Gardner claims second Belinda Clark Award

Ashleigh Gardner's heroics in Trent Bridge Ashes Test see her edge past Ellyse Perry to claim the prestigious award

Ashleigh Gardner has won her second Belinda Clark Award in three years, after standout period that saw her rewrite the record books with the red ball and strengthen her credentials as one of the world's leading allrounders.

Gardner was officially crowned Australia's best women's cricketer from the past 12 months at the Australian Cricket Awards on Wednesday night, adding to the honour she received in 2022.

Ashleigh Gardner's memorable 12 months

Test: M: 2 | W: 17 | Ave: 16.64| BBI: 8-66 | BBM: 12-165 |Inns: 4 | Runs: 59 | Ave: 14.75 | HS: 40


ODIs: M: 11 | W: 20 | Ave: 18.55 | Eco: 4.55 | BBI: 3-38 | Inns: 7 | Runs: 199 | Ave: 33.16 | SR: 117.06 | 50s: 1 | HS: 65


T20Is: M: 17 | HS: 32 |W: 19 | Ave: 22.74 | Eco: 7.49 | BBI: 5-12 | Inns: 15 | Runs: 241 | Ave: 24.1 | SR: 118.14

(* Figures for voting period Jan 22, 2023 – Jan 9, 2024)

The 26-year-old allrounder totalled 147 votes to win the award ahead of Ellyse Perry with 134 votes, while Annabel Sutherland finished third with 106 votes, under the system that factors in votes from players, team officials, media and umpires.

The voting period took in last January's T20Is against Pakistan, the T20 World Cup in South Africa, the multi-format Ashes, ODI tour of Ireland, the home ODIs and T20Is against West Indies and the multi-format tour of India.

During that time, which spanned January 22 2023 to January 9 2024, Gardner took more wickets than any other Australian woman across all formats, claiming 56 in 30 matches at 19.39 – miles ahead of Georgia Wareham (30 at 21.13) and Megan Schutt (28 at 23.36).

Gardner is now part of a star-studded club of players to have won the Belinda Clark Award on more than one occasion, joining Karen Rolton (four awards), Shelley Nitschke (four), Meg Lanning (three), Ellyse Perry (three), Beth Mooney (two) and Lisa Sthalekar (two).

The off-spinner last year set a new world record for most wickets in a calendar year by any female, with her 58 eclipsing the 56 taken by Sophie Ecclestone a year prior, and in far fewer matches – 29 compared to the England star's 39.

It was Gardner's heroics in the Test arena in particular that helped the New South Wales native claim the award.

With Australia looking for their first Test win since 2015 when they met England at Trent Bridge in June, Gardner spun her team to victory, taking 12-165 for the match, eclipsing the previous Test haul best by an Australian woman, Betty Wilson's 11-16 at Junction Oval in 1958.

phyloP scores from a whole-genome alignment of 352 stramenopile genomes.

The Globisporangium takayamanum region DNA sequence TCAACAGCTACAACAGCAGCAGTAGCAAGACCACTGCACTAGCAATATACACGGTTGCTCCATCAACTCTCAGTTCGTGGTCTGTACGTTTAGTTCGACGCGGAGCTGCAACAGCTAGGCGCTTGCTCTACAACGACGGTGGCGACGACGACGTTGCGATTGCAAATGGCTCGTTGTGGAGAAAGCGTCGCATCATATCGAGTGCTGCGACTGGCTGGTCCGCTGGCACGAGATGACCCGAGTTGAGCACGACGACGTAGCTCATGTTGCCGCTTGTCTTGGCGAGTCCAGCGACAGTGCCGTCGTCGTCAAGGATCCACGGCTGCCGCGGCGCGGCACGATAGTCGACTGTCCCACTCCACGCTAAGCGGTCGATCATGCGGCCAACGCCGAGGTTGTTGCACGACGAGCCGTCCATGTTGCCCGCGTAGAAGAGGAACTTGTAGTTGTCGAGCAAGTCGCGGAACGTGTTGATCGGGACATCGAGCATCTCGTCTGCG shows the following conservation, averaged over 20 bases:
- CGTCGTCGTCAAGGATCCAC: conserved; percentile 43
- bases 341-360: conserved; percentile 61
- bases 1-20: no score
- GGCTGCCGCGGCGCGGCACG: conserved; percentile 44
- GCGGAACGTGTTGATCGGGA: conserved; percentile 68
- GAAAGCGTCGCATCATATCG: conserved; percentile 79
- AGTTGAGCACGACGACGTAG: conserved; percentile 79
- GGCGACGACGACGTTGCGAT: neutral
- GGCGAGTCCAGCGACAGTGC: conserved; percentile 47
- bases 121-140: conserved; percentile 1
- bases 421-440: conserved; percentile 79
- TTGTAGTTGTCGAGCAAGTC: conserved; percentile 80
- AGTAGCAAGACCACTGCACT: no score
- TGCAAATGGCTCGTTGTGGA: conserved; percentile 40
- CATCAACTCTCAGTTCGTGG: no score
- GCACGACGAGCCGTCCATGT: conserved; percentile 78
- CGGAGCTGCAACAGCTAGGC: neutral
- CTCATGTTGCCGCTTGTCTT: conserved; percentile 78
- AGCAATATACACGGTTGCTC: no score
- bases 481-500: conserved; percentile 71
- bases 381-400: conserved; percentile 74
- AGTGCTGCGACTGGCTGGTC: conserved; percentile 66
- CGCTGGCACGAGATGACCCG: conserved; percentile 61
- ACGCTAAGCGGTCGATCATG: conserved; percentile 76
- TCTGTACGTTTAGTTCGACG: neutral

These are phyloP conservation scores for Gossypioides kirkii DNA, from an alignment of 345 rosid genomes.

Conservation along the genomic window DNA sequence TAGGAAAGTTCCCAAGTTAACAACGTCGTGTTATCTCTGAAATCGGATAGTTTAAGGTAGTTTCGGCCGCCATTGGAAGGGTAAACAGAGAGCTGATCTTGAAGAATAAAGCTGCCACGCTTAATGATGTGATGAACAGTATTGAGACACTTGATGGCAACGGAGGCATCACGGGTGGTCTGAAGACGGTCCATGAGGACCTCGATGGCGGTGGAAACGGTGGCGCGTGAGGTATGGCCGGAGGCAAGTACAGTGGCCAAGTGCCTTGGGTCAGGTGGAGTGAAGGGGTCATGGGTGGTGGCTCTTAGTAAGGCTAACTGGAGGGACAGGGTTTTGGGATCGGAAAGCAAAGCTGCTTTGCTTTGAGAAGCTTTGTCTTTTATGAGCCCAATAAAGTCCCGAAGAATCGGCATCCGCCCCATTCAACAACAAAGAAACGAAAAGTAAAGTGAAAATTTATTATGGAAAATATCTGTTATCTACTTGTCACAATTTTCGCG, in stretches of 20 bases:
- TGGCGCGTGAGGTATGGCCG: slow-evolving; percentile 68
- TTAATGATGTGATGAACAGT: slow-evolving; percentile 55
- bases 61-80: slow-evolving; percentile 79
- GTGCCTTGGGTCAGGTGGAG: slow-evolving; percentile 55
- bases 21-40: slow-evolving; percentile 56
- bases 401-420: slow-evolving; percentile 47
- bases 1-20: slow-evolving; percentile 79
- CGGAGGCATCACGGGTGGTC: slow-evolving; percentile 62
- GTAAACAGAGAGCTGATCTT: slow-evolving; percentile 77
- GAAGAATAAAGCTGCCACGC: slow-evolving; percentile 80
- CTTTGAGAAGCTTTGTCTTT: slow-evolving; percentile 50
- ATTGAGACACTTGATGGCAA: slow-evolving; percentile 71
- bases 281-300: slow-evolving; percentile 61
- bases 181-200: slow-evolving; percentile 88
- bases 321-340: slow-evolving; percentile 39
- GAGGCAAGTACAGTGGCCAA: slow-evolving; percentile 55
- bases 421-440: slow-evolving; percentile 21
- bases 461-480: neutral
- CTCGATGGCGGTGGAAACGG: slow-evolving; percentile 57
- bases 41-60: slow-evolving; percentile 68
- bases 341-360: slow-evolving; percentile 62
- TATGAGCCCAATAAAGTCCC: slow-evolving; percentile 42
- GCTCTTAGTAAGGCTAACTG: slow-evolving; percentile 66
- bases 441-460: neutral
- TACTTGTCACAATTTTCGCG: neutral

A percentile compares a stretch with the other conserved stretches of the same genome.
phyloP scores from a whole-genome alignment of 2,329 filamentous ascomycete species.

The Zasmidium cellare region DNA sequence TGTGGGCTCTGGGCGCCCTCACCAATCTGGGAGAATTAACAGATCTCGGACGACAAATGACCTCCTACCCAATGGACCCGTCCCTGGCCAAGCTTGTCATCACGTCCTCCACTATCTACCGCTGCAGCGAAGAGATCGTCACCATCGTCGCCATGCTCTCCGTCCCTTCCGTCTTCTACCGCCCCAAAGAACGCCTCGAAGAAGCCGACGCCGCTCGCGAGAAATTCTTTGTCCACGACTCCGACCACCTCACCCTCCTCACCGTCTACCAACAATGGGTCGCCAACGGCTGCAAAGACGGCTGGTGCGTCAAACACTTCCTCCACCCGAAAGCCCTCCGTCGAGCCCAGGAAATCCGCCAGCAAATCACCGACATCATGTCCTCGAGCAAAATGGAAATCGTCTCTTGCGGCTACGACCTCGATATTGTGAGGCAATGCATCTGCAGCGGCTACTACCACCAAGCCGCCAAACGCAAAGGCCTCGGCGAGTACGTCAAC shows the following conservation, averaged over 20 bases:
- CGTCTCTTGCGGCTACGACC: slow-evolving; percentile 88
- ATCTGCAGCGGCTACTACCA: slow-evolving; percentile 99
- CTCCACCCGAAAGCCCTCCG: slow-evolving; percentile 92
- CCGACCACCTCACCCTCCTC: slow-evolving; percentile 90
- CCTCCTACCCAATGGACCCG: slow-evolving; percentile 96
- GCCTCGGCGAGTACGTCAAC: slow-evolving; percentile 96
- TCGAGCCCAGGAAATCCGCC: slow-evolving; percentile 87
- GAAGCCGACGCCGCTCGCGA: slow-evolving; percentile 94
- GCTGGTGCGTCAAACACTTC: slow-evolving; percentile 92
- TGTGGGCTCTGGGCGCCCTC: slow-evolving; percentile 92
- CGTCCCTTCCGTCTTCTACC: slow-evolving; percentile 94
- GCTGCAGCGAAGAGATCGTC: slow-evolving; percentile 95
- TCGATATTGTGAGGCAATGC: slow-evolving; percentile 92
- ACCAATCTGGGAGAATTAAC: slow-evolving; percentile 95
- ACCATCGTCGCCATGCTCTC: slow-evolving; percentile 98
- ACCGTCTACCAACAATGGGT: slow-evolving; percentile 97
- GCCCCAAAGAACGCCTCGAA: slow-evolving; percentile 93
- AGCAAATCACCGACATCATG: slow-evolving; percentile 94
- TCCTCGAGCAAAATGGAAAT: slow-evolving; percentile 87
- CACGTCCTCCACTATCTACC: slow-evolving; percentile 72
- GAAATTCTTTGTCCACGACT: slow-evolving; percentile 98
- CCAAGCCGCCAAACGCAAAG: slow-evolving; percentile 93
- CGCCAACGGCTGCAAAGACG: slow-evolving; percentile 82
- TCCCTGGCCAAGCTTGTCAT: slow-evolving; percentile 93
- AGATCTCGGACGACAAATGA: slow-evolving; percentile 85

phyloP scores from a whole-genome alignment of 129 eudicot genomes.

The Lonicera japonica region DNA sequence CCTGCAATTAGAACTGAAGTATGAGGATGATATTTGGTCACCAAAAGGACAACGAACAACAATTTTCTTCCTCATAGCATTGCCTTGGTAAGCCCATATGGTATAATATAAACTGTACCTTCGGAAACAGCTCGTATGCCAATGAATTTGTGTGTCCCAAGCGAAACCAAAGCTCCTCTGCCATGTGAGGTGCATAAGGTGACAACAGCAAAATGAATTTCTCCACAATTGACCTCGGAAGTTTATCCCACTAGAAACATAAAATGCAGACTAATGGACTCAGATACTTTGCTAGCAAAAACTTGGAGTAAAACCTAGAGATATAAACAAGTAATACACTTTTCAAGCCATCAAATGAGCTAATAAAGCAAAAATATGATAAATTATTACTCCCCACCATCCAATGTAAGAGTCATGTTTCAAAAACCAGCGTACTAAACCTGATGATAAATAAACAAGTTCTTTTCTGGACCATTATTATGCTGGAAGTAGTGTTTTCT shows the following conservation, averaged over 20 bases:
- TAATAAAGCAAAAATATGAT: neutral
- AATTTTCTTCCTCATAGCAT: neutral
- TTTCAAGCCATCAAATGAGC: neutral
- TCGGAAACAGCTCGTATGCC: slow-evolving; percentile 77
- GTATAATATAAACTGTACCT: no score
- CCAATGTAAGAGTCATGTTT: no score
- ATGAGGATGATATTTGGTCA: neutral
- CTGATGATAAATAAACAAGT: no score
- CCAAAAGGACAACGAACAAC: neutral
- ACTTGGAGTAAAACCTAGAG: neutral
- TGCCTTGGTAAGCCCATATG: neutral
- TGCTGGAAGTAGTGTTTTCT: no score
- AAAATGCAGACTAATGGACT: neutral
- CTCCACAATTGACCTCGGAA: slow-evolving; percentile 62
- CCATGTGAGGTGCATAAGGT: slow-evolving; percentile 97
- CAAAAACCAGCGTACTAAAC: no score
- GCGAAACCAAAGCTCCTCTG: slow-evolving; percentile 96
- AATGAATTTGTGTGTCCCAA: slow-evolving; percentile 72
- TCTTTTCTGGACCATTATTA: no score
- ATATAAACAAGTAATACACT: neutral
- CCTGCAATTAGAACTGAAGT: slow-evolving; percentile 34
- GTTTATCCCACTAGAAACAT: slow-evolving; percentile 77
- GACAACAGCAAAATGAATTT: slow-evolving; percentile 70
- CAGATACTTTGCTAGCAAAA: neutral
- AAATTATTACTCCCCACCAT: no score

The off-spin bowling allrounder captured 4-99 in England's first innings, but it was her devastating display in the second innings that secured a memorable win.

Set 268 to win, England had cantered to 0-55 in 10 overs in their second dig late on day four.

Then, Gardner entered the fray, producing a match-turning three-wicket spell that removed the star trio of Tammy Beaumont, Heather Knight and Natalie Sciver-Brunt in the space of three overs.

Gardner grabs ascendancy for Australia with three wickets

The stage was set for the 25-year-old going into day five, with the Australians needing five wickets and England requiring 152 runs for victory.

Gardner rose to the occasion, spinning the tourists to a famous victory as they took just 90 minutes to roll through the remainder of the English batting line-up.

Her off-spin accounted for all five of those scalps as she finished with figures of 8-66 for the innings and 12-165 for the match.

Only Pakistan's Shaiza Khan has produced better figures in Test, taking 13-226 against West Indies in 2004.

When Australia travelled to India for their first Test on the subcontinent in almost 40 years, it was Gardner who produced a herculean effort in what was ultimately a Test defeat.

In all, she sent down bowled 41 of the 126.3 overs faced by India in their first innings – including more than a third of the total overs on day two – taking four wickets for her efforts.

To put that workload into perspective, Gardner was the first Australian woman to bowl more than 40 overs in a Test innings since pace great Cathryn Fitzpatrick against England during the 2005 Ashes.

While Gardner generated the most headlines for her antics in the Test arena, she was also influential in white-ball cricket – again, mostly with the ball in hand.

She was named Player of the Tournament when Australia won a third-straight T20 World Cup in South Africa last February, for a campaign that saw her take 10 wickets at 12.5 and score 110 runs at a strike rate of 119.56.

Gardner was also Australia's most prolific wicket taker in ODIs, bagging 20 from 11 matches at an average of 18.55.

It was a quieter year with bat in hand for the allrounder, who scored 499 runs in 26 innings and whose sole fifty came when she hammered 75 from 39 balls in an ODI against Ireland in Dublin.